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Old-skool rabble-rousing punk rockers Crashed Out are a fine example of how to pull this fairly limited genre off with aplomb. Influenced by all those late seventies punk bands, Crashed Out don’t forget to include really strong choruses and remarkably catchy hooks to their Rancid/Clash inspired long player ‘Pearls Before Swine’. Formed 10 years ago when the band were just 15 and 16 year old school kids, Crashed Out have constantly toured the gig circuit supporting the likes of UK Subs in the process. The songs are either mid or fast paced, with gritty, sing-a-long vocals that don’t differ much from each song but does create a single-minded attempt to bludgeon the listener into pogo-bouncing goons. It’s hard to pick favourite songs as they are all of high standard – take ‘Freakshow’ which sings the praises of all the freaks from the band’s hometown in South Shields. For sheer novelty value ‘Fat Punks Don’t Pogo’ is a play on how fat punks – yes, you guessed it – don’t pogo anymore. The guitarist uses all kinds of finger licking trickery on his fret board throughout the album’s duration, making these songs sound like a cross between AC/DC and English Oi Punk. The guitar playing is by far the most interesting instrument musically, always finding ways to make the riffs as melodic as possible. The threatening ‘Sink The Ink’ could even be a nod to AC/DC’s similarly titled ‘Sink The Pink’.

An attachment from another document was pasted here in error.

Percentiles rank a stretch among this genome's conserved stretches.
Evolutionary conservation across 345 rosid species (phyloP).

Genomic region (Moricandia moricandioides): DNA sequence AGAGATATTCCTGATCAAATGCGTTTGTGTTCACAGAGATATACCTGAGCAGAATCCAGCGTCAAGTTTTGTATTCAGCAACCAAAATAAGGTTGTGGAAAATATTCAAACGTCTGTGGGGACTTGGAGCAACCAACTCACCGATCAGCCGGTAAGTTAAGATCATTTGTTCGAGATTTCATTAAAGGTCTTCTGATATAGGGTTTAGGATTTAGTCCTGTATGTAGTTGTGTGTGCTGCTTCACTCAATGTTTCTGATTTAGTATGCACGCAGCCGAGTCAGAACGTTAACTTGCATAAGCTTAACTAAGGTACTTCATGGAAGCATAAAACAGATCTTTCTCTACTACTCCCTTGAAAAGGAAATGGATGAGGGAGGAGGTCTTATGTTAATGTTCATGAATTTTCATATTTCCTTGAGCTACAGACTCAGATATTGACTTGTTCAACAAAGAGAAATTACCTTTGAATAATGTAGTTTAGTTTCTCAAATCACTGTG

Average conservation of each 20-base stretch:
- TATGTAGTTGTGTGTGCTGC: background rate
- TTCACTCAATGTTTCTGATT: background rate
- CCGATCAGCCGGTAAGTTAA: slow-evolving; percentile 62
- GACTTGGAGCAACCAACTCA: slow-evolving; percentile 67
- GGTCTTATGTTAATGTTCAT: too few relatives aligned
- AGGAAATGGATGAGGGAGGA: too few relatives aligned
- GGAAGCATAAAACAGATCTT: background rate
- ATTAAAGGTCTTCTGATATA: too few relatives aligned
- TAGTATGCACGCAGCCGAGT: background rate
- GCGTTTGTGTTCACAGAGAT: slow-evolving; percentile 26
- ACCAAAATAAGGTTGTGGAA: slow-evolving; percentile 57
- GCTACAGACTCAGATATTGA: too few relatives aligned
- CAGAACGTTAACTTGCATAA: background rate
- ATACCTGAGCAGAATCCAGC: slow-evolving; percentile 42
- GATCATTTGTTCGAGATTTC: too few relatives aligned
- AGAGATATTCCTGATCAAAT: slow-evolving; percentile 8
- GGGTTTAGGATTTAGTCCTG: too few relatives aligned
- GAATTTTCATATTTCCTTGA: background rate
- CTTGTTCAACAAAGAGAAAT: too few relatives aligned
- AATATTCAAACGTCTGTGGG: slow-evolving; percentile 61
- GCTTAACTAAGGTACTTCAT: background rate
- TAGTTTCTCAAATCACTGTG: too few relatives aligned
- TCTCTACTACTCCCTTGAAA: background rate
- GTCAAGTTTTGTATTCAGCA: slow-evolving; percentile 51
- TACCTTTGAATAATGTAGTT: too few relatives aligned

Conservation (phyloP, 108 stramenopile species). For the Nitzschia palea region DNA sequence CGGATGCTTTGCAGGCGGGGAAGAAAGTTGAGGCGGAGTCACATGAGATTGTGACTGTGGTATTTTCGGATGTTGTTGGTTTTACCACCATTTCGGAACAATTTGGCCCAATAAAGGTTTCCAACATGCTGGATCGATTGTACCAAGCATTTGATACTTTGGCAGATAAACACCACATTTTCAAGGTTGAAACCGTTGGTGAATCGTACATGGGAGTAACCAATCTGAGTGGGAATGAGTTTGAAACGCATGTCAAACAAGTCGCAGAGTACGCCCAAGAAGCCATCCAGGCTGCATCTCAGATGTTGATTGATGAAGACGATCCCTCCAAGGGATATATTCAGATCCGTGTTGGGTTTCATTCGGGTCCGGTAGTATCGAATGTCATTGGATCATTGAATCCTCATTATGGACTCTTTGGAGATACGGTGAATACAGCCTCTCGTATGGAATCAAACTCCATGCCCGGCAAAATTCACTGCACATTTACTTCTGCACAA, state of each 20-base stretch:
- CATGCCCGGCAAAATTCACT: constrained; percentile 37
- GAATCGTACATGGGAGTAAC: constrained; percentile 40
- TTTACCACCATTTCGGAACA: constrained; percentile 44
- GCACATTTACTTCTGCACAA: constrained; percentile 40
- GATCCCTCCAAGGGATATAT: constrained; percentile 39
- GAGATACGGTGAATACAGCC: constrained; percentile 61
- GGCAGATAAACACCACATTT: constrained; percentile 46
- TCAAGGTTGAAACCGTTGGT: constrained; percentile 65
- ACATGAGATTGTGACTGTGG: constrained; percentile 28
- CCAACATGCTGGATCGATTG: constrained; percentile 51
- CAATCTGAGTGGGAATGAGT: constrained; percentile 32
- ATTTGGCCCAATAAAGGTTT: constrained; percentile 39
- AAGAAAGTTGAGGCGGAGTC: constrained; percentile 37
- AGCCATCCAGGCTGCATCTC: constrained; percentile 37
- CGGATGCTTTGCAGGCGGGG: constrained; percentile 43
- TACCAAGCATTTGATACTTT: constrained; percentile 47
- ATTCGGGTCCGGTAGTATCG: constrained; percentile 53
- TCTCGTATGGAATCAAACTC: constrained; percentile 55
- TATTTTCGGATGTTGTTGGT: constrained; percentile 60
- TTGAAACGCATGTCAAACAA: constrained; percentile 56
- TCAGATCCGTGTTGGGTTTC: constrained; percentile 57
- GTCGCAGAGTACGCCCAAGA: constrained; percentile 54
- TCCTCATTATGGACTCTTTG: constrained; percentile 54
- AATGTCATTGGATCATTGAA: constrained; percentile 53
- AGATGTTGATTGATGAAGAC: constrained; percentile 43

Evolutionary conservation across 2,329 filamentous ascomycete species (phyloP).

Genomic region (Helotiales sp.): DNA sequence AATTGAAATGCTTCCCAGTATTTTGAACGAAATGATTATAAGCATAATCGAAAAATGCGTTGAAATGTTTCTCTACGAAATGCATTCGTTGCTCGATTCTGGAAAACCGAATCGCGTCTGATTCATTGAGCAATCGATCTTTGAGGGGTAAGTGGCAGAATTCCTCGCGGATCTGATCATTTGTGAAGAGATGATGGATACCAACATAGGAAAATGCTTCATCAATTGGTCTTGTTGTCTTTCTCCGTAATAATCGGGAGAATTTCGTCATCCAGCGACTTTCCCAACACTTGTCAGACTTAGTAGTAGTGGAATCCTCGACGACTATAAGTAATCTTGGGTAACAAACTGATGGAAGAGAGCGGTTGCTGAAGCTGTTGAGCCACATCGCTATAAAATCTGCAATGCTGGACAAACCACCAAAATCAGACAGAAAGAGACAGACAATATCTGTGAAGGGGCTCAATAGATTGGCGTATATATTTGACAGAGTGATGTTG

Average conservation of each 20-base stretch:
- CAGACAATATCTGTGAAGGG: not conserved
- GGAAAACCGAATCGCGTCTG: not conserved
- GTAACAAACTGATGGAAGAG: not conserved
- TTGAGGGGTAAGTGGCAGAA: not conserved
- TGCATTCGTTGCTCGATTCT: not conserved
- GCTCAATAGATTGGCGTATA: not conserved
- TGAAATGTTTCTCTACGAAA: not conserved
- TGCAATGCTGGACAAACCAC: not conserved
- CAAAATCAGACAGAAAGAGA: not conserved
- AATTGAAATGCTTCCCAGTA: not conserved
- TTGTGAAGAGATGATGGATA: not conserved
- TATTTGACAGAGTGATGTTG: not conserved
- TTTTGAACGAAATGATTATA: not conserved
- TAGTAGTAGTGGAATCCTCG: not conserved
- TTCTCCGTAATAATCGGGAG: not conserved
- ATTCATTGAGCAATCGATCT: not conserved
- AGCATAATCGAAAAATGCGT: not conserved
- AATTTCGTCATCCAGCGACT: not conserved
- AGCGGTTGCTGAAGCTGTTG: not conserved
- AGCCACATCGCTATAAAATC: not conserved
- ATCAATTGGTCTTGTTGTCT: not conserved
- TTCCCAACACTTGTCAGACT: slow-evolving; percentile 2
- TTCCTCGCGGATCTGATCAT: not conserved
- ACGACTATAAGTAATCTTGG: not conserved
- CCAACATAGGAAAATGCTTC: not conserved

It helps that the songwriting is good too, lots of woo-whoah backing vocals and chugging rhythms contributing to the overall sum. Possibly the best song on the album is ‘I’m The Outcast’ which dabbles with Reggae chords in the verses before unleashing a feel-good chorus of not fitting in but not caring. The other highpoint ‘The Jarrow Song’ is another tasty track with first person perspective of a Georgie with more threats in the lyrics; “And if they don’t give us half a chance, Don’t even give us a second glance, Then Geordie with my blessings burn them down”. To finish with yet another AC/DC reference, these songs do not differentiate from a well-worn formula; there are no soppy ballads, no electronic layers, no wussy sensitivity – this is street punk attitude with king-size balls.

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Review by Nick Collings

October 17, 2005

Electric Knives by Jynxt

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Please don’t let the band’s gimmick – that the band includes children of Fleetwood Mac founder Jeremy Spencer – or the photo of Jynxt posing with the credibility void that was Crazy Town on their website throw you off the scent, this is distinctively attitude-chick driven rock. The band comprises of shortened named Tally (vocals), Nat (drums), Ben (guitar) and Jez (DJ), with their sound described as electronic music in the style of Evanescence. This couldn’t be further from the truth. Instead of gothic whining, Jynxt are more New-Wave punk with modern sounding electronic trickery and hotch-potch of Eighties and Nineties influences from Garbage to Roxette. The single ‘Electric Knives’ combines fuzzy guitars with strained female vocals and simplistic guitar notes. The B-Side ‘Lucky Day’ continues in a similar vein, but less propulsive and energetic, the main hook being an out-of-place Spanish guitar motif. There’s no passion, conviction or musical ideas spanning more than a chugging guitar and unnecessary electric garnish. It’s a shame as with the band’s musical heritage something less generic and idea-free would have been expected.

[A few weeks later …]